living up to the hype?
Open Banking has the potential to crack some of the toughest and most persistent nuts that have dogged the industry for many years.
Open Banking: A Truly Transformative Moment for Financial Services
Once the functionality rolls-out fully, the transparency brought to the market will skyrocket; the barriers to shifting provider will be reduced; and the ability for consumers and businesses alike to manage their financial lives more effectively will be transformed.
The openness of the new world will radically change the way providers act. Where larger suppliers could previously rely on inertia and a lack of understanding to maintain a customer base and healthy margin, quality of customer service, user experience and product innovation will become crucial. Those that fail to change will see customers voting with their feet.
But for the providers that embrace Open Banking and innovate to establish a market leadership position, the possibilities are endless.
Some of the practical benefits of Open Banking on a personal level will undoubtedly be game-changing, but it is in delving deeper that the biggest potential can be seen. In a world where a consumer can view their entire financial life in one place, for instance, their ability to better manage multiple balances and avoid problem debt is significantly enhanced. The impact of this on millions of people, and particularly those on lower incomes, cannot be understated.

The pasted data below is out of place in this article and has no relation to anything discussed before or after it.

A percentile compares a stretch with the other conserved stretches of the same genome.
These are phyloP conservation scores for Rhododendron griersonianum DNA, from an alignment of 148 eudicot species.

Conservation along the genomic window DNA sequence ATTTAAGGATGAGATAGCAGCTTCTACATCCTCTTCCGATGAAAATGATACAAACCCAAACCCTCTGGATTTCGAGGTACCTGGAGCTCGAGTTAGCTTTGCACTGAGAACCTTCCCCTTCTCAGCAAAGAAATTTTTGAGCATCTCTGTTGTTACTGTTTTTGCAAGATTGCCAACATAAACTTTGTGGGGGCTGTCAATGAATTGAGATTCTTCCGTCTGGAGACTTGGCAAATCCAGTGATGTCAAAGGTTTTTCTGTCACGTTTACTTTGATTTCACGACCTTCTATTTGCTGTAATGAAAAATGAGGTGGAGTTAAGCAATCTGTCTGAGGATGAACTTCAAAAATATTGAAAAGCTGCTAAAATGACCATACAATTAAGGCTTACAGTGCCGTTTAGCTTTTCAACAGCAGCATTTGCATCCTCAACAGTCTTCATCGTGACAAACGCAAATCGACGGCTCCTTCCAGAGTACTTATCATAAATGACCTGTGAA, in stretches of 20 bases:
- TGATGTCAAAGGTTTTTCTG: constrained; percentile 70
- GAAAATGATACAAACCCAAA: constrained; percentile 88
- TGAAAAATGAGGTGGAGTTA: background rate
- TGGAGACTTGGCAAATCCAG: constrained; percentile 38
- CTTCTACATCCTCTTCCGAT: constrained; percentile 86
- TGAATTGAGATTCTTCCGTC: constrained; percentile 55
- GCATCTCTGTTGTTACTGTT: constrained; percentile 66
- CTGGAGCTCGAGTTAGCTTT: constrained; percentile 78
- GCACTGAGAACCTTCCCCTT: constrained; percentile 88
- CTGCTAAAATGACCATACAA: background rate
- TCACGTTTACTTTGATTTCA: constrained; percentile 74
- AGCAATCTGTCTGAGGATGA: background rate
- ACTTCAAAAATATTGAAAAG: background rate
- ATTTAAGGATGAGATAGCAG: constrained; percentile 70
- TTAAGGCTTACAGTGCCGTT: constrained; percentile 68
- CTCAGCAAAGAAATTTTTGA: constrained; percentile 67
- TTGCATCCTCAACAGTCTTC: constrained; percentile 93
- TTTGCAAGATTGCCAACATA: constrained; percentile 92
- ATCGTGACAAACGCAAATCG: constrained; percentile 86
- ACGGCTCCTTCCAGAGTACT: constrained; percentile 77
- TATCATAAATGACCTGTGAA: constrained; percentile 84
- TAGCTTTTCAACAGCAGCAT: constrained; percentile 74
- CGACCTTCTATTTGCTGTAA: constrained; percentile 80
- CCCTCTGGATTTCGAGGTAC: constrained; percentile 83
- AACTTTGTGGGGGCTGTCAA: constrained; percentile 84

For businesses, too, the possibilities are significant. Indeed, faster and more transparent funding processes have the potential to have a tangible impact on an SME’s growth, and the knock-on impact on the economy overall could be measurable.
But there remain undoubted challenges to Open Banking’s success. Most obviously, the fanfare of 2018 did not live up to the hype, with a lack of awareness of the roll-out timeframe leading to an underwhelming first year. There remains, however, a more systemic problem once all functionality is live, with data security concerns from consumers themselves – whether real or perceived – posing a significant barrier to uptake.
This is where good, regular and consistent communications are critical. In today’s Networked Age, where consumers are empowered and views spread among like-minded people faster than ever before, the impact on those providers that fall behind could be more than just gradual decline.
I hope this collection of views from leading experts across the industry – including colleagues across the Financial Services team at MHP, as well as Alan Ainsworth (Head of Policy, Open Banking); Rachel Sinclair (Director of Strategic Planning, Nationwide Building Society); former Google UK MD Dan Cobley (now Managing Partner, Blenheim Chalcot); Katie Evans (Head of Research and Policy, Money and Mental Health Policy Institute); Olly Betts (CEO, Openwrks); Joanna Elson OBE (Chief Executive, Money Advice Trust); John Hallsworth (Partner and Open Banking Lead, KPMG); and Jamie Campbell (Head of Awareness, Bud) – provides some of the answers as to what Open Banking has in store and that you find the scale of change we could see in financial services in the coming years as exciting as I do.